Welcome to candidate filing week, where like MLB Opening Day, hope springs eternal! Unfortunately, the Mariners are now farther back in the AL West than they have been at this point in the season since 2004. A word of wisdom perhaps to candidates from the M’s: not everything goes according to plan during a campaign.
We had a great breakfast turnout last week – thanks to the folks that made it out join us bright and early. The audio podcast from that event is included below along with four other items we think are worth keeping your eye on this week.
1. The role of water in the budget deal
I’m told that no budget deal is getting done unless there is a solution to the Hirst decision, which Republicans have been asking for all session. The Hirst decision is a Supreme Court ruling that limits the permitting of new wells outside of municipal water systems. We’ve covered the issue as it has played out during the legislative session.
A key bill that would overturn the ruling has passed the Senate and now sits in committee in the House. Sen. Judy Warnick sponsored the bill, and talked with us in March about the bill’s intent. “Counties generally don’t have the staff, they don’t have the funding to determine these water levels and water issues, nor do our private land owners. In an area where there are no water issues, they should be able to do it just as they have for a long time in this state.”
That comes from a draft podcast segment we produced but hadn’t intended to use. But, that goes to show how things role in the legislature: nothing is over until it’s over.
2. NW Immigrants Rights Project
In one of the most brazen moves of public policy, the Trump administration recently told the Northwest Immigrants Rights Project (NWIRP) to “cease and desist from representing aliens.” The “Disciplinary Counsel” that wrote the letter from USDOJ claimed various forms from NWIRP had variations in signatures suggesting multiple attorneys were working on the case.
The action by the Trump Administration essentially says that non-profit immigrant rights groups may be subject to “disciplinary sanction” for fulfilling their mission to protect migrants. As of May 4th, there were approximately 8,882 pending cases in the Seattle and Tacoma immigration courts, according to our reporter, Kylie Walsh’s write up. We have a full write up here. Last week, NWIRP filed suit to block the DOJ’s action, citing it violated their freedom of speech.
The NWIRP is the group that filed the class action lawsuit against the Trump administration’s executive order closing the borders to residents of specific Muslim countries.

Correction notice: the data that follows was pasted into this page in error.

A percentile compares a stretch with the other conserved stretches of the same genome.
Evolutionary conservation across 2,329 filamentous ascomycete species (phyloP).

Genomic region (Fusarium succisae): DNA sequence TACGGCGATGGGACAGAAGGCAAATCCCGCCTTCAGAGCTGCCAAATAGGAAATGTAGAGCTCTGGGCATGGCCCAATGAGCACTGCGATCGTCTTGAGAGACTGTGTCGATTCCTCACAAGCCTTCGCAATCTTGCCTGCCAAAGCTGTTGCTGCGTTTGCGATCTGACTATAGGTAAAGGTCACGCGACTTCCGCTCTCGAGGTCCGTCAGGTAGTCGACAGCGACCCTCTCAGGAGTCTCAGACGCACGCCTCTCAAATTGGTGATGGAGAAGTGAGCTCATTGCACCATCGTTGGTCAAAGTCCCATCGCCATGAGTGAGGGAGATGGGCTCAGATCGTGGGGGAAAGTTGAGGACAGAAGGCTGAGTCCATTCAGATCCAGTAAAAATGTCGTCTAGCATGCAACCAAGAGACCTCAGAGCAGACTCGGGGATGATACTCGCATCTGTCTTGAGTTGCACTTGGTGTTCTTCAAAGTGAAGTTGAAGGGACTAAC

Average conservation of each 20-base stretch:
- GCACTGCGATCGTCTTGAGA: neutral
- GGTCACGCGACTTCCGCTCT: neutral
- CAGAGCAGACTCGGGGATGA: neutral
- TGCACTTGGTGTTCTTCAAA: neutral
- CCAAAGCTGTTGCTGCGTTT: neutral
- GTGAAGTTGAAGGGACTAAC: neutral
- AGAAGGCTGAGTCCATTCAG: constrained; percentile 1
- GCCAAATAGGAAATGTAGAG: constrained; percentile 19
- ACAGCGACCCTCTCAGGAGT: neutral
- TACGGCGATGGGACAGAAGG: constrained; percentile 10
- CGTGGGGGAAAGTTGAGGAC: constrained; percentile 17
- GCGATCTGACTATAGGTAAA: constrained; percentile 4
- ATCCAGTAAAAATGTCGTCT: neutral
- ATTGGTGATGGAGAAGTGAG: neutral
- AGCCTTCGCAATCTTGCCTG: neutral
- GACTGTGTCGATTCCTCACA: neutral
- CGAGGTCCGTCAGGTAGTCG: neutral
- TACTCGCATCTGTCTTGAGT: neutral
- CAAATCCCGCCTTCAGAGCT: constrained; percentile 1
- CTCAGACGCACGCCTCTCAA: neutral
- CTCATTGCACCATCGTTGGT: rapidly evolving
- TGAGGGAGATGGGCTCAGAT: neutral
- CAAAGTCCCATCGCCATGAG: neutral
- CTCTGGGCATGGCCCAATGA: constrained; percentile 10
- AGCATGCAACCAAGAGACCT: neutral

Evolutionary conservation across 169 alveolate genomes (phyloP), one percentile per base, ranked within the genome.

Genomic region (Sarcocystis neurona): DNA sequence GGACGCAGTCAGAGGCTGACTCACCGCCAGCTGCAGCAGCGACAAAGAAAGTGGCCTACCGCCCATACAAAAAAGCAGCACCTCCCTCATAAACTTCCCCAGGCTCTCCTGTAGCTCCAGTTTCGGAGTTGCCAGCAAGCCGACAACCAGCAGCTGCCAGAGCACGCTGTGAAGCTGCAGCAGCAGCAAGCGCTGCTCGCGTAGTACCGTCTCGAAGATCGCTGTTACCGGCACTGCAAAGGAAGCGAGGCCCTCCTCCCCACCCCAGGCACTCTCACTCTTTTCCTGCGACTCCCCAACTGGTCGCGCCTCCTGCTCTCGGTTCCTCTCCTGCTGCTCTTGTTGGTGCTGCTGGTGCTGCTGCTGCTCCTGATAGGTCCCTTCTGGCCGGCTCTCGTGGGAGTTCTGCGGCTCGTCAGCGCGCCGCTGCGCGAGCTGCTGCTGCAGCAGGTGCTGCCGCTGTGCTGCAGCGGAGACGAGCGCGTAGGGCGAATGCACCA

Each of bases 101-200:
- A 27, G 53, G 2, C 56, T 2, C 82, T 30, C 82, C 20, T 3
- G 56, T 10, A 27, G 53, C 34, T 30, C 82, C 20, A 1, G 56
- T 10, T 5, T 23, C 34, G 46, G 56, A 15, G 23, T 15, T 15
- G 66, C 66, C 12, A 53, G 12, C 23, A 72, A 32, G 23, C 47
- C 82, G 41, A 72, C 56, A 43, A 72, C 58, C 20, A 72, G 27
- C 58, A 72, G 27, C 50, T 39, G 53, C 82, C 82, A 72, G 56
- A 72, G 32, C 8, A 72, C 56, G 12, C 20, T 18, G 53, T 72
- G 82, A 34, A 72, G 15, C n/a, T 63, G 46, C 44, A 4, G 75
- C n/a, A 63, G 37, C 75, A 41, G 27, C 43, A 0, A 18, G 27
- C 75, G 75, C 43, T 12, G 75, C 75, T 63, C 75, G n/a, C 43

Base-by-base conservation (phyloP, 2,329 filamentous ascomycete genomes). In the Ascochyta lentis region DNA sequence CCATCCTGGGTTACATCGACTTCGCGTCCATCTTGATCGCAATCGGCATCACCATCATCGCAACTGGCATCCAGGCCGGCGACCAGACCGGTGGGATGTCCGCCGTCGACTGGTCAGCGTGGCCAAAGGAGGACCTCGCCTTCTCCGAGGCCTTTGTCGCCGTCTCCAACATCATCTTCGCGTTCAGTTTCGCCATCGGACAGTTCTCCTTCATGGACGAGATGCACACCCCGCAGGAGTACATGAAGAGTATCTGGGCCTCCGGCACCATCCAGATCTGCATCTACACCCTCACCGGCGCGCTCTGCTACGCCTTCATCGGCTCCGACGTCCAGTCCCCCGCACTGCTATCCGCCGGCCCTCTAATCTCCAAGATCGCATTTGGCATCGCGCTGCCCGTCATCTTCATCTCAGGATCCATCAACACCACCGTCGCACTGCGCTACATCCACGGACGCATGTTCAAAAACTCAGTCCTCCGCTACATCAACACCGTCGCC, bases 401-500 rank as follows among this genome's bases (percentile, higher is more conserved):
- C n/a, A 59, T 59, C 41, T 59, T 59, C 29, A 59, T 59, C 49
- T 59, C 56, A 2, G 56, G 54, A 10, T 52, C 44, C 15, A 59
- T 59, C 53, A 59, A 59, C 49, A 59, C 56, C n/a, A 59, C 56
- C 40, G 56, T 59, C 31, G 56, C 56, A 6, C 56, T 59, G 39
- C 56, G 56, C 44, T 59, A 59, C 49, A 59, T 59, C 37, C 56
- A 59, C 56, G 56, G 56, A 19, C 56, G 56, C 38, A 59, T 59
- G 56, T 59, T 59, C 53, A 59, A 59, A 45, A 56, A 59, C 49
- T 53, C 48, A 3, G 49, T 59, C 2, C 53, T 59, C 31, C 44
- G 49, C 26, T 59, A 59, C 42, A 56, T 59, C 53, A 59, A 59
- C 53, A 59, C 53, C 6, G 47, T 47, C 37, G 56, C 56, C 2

3. Heroin initiative in King County takes shape
Last week, a group of advocates including Sen. Mark Miloscia launched an initiative to ban “Dow Constantine’s proposed heroin injection sites in King County.” Bothell City Councilmember Joshua Freed is the chair of the initiative.
Our columnist Keith Schipper covered this issue earlier this year, one that includes a diversity of perspectives, to be sure. The initiative moves into the signature gathering phase. Observers of the issue tell me that once an opinion forms on this issue among the electorate, it’s hard to move them off it. And, that opinions vary greatly between urban centers and suburban areas where an off year election like this one will be more heavily weighted (relative to even year voter turn out).
4. Podcast: Looking back on the legislative session
We held our breakfast last week with Republican Rep. Paul Graves, Democratic Sen. David Frockt, and Nathan Johnson, Chief Policy Officer from the Washington State Health Care Authority. And, we’ve turned it into a podcast which you can check out here.
These breakfast events are a way to build conversation and dialog in a more intimate but structured setting. We’ll do one more on June 6th, which we’ll release later this week. We’ll dig into the issue of the insurance market and the impact of federal policy uncertainty on the future of care financing in Washington State. We’d love to have you with us.
5. Mayoral race: Only in Seattle…
With candidate filing open this week, it looks classic political theory about demographics, the “establishment” and their meaning may be turned on its head. For example, it looks like Seattle’s institutional candidate is Jenny Durkan, a lesbian with deep Seattle roots who mentions her part in the “running of the Rainiers” commercial as part of her connection to the community. (I joke, but that is a powerful tool that says “I’m deeply of this place.”)
The revolutionary at the gates may be a straight white man that previously served a term as mayor. (Let’s be honest though: McGinn was never accepted by the Seattle establishment while mayor.)
Is this the kind of mashup that happens because we live in a time of Trump – something that had turned politics on its head? Or is this the sort of thing that only happens in Seattle?